1. Now that the ‘123 Agreement’ between USA & India has been signed, let’s look at some of its provisions which legally (though unfairly) create an uneven playing ground between these two great players:
i) The ‘no nuclear test’ clause, in a way, broadens the usual force majeure provision found in many a bilateral Contracts (or the concept of ‘contract with an alien’) but in the 123-Agreement this clause is unfairly available to only one of the two key players. What if US, in disregard of its international commitments under the nuclear test ban treaty, carries out a nuclear test? Can India rescind the 123 Agreement?
Moreso, the Agreement is silent as to whether, in the event of rescission of this contract by virtue of the aforesaid clause by the US Government, will those commercial Companies (incorporated in USA) which have received Advance Payment from the Indian Companies for certain supplies under the said Agreement, be liable to payback the moneys so received?
Of course, they have the right to stop the supplies. Should they not be made to return such unearned incomes, under the Principles of Equity?
ii) Moreso, this one-sided right to rescind (breach) the contract is contrary to the raison d’être of Indian refusal, for the past half a century, to sign the Test Ban Treaty and the Nuclear Non-Proliferation Treaty-- these Treaties unfairly create two categories of ‘haves’ and ‘have-nots’ and force the underdogs to always remain the underdogs.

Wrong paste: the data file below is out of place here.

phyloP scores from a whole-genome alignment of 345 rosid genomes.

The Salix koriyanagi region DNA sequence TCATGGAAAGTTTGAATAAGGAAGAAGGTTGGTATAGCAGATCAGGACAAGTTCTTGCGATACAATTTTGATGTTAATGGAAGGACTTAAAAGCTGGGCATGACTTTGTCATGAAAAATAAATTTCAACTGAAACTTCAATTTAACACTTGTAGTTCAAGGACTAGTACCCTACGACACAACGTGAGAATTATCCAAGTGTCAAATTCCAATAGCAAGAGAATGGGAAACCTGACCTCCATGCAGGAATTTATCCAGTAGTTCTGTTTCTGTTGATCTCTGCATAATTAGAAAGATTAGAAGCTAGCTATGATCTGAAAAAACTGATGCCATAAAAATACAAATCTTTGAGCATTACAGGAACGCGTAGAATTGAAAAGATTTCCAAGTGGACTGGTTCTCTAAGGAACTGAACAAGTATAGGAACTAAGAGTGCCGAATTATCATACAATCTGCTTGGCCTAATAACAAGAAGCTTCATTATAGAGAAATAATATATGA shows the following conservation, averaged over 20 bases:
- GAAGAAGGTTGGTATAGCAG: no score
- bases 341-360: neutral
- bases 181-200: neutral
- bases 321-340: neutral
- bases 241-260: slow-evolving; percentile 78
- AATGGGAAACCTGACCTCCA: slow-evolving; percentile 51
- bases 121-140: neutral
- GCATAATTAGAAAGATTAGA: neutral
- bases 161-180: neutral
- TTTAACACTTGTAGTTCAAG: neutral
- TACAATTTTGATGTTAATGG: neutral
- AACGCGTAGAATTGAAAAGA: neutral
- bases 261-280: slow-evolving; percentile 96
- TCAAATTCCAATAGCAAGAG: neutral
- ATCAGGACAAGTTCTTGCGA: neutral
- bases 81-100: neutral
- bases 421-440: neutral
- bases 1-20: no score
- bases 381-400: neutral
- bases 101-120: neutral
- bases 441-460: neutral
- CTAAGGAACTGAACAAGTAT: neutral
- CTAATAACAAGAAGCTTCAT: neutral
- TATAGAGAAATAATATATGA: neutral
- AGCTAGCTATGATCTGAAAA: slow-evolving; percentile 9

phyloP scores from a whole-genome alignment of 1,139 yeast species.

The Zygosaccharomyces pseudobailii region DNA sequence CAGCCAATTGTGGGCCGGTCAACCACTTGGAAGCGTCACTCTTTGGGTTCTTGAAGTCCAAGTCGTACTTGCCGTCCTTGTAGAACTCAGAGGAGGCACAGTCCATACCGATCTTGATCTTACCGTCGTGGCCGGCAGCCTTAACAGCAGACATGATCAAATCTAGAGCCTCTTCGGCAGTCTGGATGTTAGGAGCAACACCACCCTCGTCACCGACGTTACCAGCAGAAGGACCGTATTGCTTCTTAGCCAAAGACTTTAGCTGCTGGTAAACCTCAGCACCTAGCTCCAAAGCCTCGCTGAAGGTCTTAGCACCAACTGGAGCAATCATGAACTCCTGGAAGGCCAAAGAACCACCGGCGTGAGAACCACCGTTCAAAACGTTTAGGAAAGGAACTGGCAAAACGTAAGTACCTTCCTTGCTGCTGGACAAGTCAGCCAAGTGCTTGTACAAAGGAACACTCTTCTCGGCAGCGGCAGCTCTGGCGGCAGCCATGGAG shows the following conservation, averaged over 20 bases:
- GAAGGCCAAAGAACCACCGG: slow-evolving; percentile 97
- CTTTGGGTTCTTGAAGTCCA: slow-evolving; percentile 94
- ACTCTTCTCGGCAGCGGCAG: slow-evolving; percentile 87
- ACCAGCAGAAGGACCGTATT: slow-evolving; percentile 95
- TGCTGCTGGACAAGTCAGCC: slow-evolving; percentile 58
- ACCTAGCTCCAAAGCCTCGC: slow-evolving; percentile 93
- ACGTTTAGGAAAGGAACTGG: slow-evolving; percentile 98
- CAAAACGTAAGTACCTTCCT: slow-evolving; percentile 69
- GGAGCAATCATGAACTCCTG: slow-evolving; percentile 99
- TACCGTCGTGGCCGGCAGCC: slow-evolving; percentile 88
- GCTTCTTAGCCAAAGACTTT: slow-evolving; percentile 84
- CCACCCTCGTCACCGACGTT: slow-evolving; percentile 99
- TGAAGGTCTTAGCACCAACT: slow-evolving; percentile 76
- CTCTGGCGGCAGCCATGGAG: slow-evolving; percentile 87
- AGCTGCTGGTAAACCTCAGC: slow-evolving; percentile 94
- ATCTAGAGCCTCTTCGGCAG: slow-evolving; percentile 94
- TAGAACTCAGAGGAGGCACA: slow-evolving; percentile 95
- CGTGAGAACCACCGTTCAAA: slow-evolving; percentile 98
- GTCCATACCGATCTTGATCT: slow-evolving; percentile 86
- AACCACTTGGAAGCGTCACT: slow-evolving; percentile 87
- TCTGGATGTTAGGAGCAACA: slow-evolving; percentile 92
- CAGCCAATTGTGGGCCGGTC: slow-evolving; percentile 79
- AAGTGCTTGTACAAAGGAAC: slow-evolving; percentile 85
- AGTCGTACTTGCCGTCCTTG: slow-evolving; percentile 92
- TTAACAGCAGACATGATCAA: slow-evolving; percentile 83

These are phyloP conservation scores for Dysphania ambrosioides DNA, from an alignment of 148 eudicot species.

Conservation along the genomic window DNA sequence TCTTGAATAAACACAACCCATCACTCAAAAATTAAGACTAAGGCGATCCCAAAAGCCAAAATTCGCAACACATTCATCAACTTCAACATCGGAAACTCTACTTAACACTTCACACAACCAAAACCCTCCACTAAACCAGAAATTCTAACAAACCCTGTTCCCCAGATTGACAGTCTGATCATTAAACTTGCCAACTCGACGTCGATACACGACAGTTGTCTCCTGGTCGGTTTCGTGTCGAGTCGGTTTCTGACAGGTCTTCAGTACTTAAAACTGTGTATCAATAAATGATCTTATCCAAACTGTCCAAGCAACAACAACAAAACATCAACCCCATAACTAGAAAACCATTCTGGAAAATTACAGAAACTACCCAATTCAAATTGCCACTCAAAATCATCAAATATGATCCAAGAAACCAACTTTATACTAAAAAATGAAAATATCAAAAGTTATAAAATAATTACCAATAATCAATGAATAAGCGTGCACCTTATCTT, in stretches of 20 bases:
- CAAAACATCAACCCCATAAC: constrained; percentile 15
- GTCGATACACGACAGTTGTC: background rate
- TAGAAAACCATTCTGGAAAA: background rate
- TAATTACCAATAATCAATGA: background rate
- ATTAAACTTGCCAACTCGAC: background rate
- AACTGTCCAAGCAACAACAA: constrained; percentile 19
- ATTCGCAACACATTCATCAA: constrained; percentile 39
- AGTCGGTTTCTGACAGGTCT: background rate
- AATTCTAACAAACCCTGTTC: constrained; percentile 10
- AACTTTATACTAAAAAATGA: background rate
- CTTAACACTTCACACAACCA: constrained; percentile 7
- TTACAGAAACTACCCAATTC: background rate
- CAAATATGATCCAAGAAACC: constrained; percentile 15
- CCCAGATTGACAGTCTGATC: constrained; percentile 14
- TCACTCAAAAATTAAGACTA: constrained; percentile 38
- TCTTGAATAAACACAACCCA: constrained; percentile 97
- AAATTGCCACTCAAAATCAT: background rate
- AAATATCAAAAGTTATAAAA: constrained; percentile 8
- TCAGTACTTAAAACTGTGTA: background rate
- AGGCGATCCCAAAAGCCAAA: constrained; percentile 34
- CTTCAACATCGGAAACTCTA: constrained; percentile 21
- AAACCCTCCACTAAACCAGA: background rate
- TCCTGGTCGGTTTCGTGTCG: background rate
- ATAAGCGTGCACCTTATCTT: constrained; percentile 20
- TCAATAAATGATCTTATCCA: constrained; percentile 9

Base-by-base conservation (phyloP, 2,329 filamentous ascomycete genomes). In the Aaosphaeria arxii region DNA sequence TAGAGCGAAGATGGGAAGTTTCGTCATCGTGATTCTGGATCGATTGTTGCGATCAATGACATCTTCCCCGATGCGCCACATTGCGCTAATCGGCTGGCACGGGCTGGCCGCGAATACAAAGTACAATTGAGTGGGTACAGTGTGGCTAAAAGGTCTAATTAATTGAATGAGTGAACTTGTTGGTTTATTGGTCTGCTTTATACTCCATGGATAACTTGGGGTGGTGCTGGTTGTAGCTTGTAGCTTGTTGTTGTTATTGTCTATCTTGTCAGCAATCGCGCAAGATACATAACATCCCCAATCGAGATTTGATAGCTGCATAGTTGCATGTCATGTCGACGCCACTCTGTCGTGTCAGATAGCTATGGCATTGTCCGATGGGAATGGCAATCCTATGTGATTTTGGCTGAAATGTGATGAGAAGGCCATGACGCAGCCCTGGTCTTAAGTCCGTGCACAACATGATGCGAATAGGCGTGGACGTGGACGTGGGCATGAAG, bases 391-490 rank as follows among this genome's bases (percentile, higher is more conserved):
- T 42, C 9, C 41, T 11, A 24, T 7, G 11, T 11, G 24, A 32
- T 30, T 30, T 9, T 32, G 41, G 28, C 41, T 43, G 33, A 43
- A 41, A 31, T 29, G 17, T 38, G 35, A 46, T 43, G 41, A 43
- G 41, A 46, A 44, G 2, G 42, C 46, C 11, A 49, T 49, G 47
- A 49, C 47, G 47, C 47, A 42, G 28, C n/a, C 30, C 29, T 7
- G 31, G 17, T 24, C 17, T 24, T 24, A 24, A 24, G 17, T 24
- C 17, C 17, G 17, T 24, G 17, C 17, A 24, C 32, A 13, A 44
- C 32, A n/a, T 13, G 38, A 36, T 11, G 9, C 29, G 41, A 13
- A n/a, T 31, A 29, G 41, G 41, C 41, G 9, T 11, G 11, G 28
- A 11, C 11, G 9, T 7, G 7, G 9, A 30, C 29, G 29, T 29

iii) The comity of Nations has not yet recognised India as a legitimate holder of nuclear weapons-- India is not yet recognised as a ‘Nuclear Weapons State’.
iv) In case of legal dispute, can the letter which the Bush Administration wrote to the Chairman of one of the Committees of the US Senate, be relied upon by the Indian Government to claim the usual escape-clause that there was no ad idem between the two Governments?
2. Nevertheless, in the words of a layman, this Agreement has many tangible benefits for India, e.g.:
i) There is no embellishment upon our sovereignty by opening up our civil nuclear reactors to the IAEA-- even the mightiest countries have voluntarily subjected themselves to such inspection.
ii) There is no embargo upon India that it shall not conduct a nuclear test; the Agreement only spells out the consequences of a test-- which may or may not follow (a mere right to rescind).
iii) Thus knowing before hand what worst could ever follow, India can in a given circumstance weigh the need for a nuclear test vis-à-vis the contractual consequences thereof; and, if necessary, choose the timing of the test in a way that is in her best interests.
iv) In the background of Indian voluntary moratorium (consistent with the technical advice of its scientific community) on further nuclear tests, there is no rationale in continuing the effects of the 3-decade old apartheid policy for this intervening period especially when the Indians can, in the interests of their rapid economic advancement, use this leverage-period to strengthen their energy resources-- both in terms of nuclear supplies and new technology
The current recession and bankers' economic crises were predicted by me at least two years ago. And the Warning was again sounded on May 02, 2008 (vide my Blog 'creativegb.joeuser.com') please.